Ensoniq Mirage


Ensoniq Mirage DSK
Manufacturer Ensoniq
Dates 1984 - 1988
Price $1700 new
Technical specifications
Polyphony 8
Oscillator digital PCM sampler, 8 bit
Synthesis type Digital Sample-based Subtractive
Filter analog low-pass VCF
Velocity expression Yes
Keyboard 61-key
External control MIDI

The Ensoniq Mirage was Ensoniq's first product,[1] introduced in 1984. Priced below $1700 with features previously only found on more expensive samplers like the Fairlight CMI, it became a best-seller. The Mirage was one of the earliest affordable sampler-synths.

The Mirage was an 8-bit sampler featuring a 61 key velocity-sensitive keyboard, a two-digit LED display, extensive MIDI implementation, analog filters, a 333-event sequencer. It had 128kB of RAM (64kB for each keyboard half) and it was not expandable. Sample rate was variable from 10 kHz to 33 kHz with available sample time ranging from 2 to 6.5 seconds accordingly (for each keyboard half).[2]

It included a built-in 3.5 inch SS/DD floppy drive, which was used to boot the operating system as well as store samples and sequences. Each disk had a copy of the operating system and could be used as a boot disk, obviating the need for a separate boot disk.

Each disk stored six samples and up to eight sequences. The keyboard was 'pre-configured' into two halves, each functioning as two independent instruments, though the split point could be moved. This made it easy to have one sound for the right hand (an 'upper' sound) and another for the left (a 'lower' sound). However, the standard OS could not move samples between keyboard halves. Thus the diskette could save three 'upper' sounds and three 'lower' sounds. Ensoniq later made an alternative OS available called MASOS which traded off performance features for editing features, including the ability to copy an 'upper' sound to a 'lower' sound and vice versa.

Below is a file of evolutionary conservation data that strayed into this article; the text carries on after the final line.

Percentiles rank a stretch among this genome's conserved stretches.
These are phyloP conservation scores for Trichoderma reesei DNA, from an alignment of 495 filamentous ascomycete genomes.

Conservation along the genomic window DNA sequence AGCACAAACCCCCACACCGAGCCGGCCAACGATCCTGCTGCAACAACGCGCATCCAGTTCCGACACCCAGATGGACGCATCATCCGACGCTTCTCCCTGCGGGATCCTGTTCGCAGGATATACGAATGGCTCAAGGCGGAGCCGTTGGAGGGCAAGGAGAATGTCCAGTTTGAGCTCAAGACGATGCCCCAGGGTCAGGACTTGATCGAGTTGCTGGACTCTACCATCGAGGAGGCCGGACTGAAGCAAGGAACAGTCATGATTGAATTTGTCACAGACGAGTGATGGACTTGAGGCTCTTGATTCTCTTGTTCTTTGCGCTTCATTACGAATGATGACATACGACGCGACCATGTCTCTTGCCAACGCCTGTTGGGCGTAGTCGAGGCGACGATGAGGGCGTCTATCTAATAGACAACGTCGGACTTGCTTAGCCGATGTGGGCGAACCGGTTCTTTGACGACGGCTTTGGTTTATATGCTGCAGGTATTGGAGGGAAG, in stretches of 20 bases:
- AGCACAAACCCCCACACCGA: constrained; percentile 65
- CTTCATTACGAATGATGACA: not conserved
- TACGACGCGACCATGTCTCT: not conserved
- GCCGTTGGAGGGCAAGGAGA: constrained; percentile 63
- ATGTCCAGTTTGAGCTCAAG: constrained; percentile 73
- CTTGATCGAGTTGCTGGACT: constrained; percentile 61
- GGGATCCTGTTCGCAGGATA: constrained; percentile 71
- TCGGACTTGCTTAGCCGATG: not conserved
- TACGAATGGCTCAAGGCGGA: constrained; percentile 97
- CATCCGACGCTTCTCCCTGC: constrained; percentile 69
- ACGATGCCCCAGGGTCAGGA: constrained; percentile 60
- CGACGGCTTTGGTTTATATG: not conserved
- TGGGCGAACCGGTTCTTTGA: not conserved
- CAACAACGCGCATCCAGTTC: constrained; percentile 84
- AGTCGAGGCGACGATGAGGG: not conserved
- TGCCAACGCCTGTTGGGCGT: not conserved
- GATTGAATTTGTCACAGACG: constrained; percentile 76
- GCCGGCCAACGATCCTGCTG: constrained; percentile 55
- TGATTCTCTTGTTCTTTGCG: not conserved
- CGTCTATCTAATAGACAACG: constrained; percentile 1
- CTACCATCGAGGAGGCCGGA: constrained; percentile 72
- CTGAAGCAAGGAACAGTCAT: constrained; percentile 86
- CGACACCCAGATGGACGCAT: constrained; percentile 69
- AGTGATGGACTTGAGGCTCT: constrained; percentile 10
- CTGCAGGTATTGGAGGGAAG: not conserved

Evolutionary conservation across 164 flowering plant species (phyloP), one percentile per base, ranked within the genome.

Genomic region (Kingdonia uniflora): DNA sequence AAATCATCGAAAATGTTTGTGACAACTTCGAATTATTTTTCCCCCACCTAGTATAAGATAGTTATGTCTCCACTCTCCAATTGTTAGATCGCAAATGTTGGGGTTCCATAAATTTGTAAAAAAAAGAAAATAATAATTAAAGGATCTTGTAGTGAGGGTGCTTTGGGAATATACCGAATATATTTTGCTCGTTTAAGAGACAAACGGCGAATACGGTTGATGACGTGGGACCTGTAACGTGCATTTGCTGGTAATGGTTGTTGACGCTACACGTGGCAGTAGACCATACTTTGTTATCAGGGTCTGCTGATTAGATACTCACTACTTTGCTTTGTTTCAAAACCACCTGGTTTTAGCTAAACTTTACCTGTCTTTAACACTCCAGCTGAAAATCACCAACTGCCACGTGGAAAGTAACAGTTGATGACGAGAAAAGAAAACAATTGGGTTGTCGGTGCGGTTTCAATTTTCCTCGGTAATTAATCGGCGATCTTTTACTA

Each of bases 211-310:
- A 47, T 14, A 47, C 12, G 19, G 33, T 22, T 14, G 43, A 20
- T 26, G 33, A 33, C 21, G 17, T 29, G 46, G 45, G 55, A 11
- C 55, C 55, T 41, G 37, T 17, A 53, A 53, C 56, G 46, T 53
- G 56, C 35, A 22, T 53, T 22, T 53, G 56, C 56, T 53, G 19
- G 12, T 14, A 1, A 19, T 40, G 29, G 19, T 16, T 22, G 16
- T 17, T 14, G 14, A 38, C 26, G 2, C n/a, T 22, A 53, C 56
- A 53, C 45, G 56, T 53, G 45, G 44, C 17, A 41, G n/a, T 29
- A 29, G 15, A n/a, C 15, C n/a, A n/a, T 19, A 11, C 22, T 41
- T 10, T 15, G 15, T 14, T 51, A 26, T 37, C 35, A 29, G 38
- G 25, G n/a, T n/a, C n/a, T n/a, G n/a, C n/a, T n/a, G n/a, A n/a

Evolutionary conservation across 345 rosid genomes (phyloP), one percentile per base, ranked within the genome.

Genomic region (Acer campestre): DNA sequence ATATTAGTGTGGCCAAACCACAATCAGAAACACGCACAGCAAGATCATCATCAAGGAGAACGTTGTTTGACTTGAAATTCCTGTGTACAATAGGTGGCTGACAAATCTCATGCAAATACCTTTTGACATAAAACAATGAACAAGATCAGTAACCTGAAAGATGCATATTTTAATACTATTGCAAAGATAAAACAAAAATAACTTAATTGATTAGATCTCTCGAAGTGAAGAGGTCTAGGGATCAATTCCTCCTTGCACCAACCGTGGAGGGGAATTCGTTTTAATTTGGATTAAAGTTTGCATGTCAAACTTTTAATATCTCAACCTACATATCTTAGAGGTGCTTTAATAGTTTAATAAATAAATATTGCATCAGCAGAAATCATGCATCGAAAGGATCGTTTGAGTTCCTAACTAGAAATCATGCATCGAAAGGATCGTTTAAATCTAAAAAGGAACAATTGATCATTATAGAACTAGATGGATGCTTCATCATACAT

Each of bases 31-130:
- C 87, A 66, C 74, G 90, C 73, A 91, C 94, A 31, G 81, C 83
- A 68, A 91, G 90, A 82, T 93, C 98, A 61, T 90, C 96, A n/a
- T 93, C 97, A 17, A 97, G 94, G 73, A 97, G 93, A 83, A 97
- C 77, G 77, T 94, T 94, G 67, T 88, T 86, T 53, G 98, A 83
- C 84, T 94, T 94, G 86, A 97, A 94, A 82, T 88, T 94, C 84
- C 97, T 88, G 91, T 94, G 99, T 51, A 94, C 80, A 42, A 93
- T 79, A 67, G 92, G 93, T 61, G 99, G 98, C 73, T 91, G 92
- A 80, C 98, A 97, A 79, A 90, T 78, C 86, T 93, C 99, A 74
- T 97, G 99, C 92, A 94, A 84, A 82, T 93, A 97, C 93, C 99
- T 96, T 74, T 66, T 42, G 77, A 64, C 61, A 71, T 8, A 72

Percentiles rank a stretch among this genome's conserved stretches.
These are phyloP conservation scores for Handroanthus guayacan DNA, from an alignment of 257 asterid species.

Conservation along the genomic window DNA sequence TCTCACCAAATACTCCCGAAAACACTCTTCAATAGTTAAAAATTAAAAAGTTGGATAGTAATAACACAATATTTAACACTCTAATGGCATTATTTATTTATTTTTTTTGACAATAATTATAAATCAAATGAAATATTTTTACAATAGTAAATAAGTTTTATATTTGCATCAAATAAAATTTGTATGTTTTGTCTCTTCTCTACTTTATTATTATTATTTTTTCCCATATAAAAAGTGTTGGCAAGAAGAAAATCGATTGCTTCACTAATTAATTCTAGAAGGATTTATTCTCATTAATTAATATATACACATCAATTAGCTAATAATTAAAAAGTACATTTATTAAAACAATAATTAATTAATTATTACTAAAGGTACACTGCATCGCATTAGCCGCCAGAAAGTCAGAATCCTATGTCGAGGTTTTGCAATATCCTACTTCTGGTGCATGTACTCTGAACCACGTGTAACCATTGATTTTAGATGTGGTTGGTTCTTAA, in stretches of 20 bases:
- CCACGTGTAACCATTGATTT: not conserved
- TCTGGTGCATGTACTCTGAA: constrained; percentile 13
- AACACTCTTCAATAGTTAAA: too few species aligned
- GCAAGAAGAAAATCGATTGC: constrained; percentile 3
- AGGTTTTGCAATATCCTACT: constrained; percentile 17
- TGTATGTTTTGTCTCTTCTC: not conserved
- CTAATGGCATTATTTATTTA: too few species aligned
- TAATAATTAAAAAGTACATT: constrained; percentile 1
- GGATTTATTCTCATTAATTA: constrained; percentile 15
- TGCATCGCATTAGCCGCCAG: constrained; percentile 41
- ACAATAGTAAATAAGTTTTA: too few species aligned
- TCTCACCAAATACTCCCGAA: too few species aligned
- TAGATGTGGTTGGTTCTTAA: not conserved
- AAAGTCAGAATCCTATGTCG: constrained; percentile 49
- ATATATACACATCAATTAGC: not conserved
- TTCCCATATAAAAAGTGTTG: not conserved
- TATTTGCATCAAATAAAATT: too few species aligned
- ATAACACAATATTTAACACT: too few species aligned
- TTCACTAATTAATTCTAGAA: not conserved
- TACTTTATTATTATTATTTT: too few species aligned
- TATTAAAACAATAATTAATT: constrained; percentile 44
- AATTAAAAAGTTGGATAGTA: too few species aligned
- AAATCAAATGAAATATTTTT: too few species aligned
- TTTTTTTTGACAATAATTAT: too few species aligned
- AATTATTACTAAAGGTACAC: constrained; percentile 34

Using a feature called multi-sampling, the Mirage was also capable of assigning multiple samples to different keys across its keyboard. Using this technique, the Mirage essentially turned into a polyphonic mult-timbral MIDI sound module complete with a velocity-sensitive keyboard that could be used to drive other MIDI sound modules as well its own sound engine.

The Mirage sampler has become a minor sought-after item due to the distinctive sound of its low bitrate converters, although not as desirable as similar-sounding samplers such as Akai's MPC60 and S900 due to its complex hexadecimal-based programming. Despite this, many industrial producers have championed the Mirage for its abrasive sound qualities.

The Mirage was the brainchild of Robert Yannes, the man responsible for the MOS Technology SID (Sound Interface Device) chip in the Commodore 64. The Ensoniq Digital Oscillator Chip (Ensoniq ES5503 DOC) that he designed was used in the Mirage as well as in the Apple IIGS computer and Ensoniq's ESQ-1 and SQ-80.

There were three versions of the Mirage. The first had a spongy-feeling keyboard and large square black buttons. The second had a better-weighted feel keyboard and small calculator-like buttons. The third was shorter and in a plastic case, had a non-weighted keyboard and sold for about $1300 USD. A 2U rack-mounted version was also produced.

In 1988, Ensoniq followed the Mirage up with the more advanced EPS (Ensoniq Performance Sampler), and later the EPS-16+.


  1. "Mirage-Net FAQ". Jawknee.com. Retrieved 2014-02-11.
  2. "Ensoniq Mirage Tech Info". Syntaur. Retrieved 2014-02-11.

External links

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